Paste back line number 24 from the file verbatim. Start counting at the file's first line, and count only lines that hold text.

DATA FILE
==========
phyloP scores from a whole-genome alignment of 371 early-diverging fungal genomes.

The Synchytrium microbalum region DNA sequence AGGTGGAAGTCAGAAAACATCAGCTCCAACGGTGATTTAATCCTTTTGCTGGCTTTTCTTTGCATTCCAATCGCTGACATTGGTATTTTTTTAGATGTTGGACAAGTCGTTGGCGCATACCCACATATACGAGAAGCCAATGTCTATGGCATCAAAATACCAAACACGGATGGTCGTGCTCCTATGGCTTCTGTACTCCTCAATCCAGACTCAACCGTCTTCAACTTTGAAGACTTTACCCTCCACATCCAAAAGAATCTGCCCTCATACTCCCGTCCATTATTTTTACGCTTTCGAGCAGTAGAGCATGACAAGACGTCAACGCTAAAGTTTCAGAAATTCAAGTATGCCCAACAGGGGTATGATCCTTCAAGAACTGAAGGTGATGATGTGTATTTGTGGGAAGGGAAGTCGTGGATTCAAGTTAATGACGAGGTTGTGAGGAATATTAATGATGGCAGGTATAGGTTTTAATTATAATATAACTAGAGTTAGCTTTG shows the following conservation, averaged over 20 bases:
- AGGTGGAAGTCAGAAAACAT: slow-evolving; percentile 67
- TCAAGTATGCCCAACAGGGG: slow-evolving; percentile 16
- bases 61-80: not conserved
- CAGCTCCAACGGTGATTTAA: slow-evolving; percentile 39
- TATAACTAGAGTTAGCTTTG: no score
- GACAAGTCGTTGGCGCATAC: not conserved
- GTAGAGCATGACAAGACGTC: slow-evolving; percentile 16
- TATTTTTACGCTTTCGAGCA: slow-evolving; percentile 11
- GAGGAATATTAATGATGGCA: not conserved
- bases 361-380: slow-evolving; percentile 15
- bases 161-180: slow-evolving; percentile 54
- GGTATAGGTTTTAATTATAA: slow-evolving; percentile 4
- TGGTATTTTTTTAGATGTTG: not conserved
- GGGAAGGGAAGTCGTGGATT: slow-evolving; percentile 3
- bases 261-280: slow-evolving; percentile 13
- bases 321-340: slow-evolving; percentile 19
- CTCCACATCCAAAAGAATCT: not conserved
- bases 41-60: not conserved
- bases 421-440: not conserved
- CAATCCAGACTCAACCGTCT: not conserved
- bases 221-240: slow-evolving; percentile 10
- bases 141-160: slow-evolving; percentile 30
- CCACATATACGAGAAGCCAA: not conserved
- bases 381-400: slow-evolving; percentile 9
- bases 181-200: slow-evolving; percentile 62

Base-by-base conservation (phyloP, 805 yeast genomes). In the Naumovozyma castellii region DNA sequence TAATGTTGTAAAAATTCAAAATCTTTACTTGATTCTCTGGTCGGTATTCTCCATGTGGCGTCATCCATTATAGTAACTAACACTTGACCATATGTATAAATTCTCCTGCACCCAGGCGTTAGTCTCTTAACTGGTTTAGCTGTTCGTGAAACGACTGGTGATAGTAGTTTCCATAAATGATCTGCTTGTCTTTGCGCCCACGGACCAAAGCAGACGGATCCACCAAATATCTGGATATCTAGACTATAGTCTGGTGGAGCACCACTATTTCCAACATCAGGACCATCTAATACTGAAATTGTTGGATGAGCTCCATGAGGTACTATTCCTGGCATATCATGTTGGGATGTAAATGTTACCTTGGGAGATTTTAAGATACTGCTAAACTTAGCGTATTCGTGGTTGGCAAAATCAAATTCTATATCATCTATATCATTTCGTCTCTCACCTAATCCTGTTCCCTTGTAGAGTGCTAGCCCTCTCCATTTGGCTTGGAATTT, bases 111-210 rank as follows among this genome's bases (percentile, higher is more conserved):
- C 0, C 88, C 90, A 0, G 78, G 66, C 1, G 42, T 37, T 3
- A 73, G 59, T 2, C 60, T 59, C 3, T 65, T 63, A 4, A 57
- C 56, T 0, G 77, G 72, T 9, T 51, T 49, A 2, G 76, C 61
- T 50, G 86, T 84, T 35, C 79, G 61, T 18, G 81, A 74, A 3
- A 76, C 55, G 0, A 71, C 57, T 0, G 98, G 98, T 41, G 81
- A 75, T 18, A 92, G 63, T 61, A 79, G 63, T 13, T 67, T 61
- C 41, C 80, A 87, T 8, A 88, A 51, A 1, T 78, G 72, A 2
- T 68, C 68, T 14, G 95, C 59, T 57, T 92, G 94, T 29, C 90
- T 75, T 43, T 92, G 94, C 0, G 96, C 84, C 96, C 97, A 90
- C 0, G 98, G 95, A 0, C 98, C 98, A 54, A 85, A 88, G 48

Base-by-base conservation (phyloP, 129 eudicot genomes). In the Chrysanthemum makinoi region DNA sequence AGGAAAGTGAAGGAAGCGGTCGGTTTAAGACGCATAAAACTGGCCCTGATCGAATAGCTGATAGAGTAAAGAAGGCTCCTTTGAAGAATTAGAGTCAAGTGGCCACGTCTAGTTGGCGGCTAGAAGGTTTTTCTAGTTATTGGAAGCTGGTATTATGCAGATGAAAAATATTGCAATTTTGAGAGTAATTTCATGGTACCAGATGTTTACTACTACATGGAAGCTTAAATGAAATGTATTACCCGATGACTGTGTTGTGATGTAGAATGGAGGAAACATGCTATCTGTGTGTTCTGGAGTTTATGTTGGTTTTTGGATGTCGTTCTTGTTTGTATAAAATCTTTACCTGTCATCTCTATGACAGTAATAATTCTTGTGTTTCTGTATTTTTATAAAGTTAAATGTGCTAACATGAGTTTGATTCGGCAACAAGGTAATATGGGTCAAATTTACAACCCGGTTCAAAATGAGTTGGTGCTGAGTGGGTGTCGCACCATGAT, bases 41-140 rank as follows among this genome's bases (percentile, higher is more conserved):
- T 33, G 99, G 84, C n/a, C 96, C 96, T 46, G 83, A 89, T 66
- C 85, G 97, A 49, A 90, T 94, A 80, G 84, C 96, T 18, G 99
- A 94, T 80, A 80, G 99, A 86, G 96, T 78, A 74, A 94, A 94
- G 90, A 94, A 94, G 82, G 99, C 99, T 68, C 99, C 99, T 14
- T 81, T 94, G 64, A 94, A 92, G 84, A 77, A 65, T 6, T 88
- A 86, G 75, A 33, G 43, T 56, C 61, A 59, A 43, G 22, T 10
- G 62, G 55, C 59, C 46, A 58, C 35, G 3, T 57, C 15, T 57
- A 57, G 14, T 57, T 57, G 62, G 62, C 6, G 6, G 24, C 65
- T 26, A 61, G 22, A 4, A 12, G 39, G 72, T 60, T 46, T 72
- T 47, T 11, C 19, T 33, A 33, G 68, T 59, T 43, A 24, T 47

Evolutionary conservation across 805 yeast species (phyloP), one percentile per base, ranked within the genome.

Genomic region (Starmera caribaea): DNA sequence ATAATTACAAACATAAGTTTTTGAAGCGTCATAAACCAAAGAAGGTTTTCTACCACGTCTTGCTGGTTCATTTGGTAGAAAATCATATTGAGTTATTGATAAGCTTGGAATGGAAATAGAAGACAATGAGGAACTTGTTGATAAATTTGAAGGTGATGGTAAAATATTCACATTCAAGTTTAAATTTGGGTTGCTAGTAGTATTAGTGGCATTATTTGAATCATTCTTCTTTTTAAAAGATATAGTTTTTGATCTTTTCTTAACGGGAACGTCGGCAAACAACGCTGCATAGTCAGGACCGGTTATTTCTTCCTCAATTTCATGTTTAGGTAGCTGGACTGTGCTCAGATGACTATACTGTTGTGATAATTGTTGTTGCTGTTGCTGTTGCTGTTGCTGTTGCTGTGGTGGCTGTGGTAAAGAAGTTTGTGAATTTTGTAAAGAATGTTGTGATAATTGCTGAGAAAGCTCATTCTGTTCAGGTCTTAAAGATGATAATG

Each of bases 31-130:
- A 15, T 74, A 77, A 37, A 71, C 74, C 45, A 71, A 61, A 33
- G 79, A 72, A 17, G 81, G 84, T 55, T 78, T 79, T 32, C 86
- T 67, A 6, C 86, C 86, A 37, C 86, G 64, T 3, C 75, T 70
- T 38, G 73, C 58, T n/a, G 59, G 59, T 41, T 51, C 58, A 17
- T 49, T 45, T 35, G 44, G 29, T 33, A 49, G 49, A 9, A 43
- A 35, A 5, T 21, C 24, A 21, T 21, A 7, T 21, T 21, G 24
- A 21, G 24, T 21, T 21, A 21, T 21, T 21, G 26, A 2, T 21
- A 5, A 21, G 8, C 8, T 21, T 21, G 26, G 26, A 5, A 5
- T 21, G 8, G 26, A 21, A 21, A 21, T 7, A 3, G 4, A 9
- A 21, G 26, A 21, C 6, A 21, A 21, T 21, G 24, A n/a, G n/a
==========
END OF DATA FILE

- bases 141-160: slow-evolving; percentile 30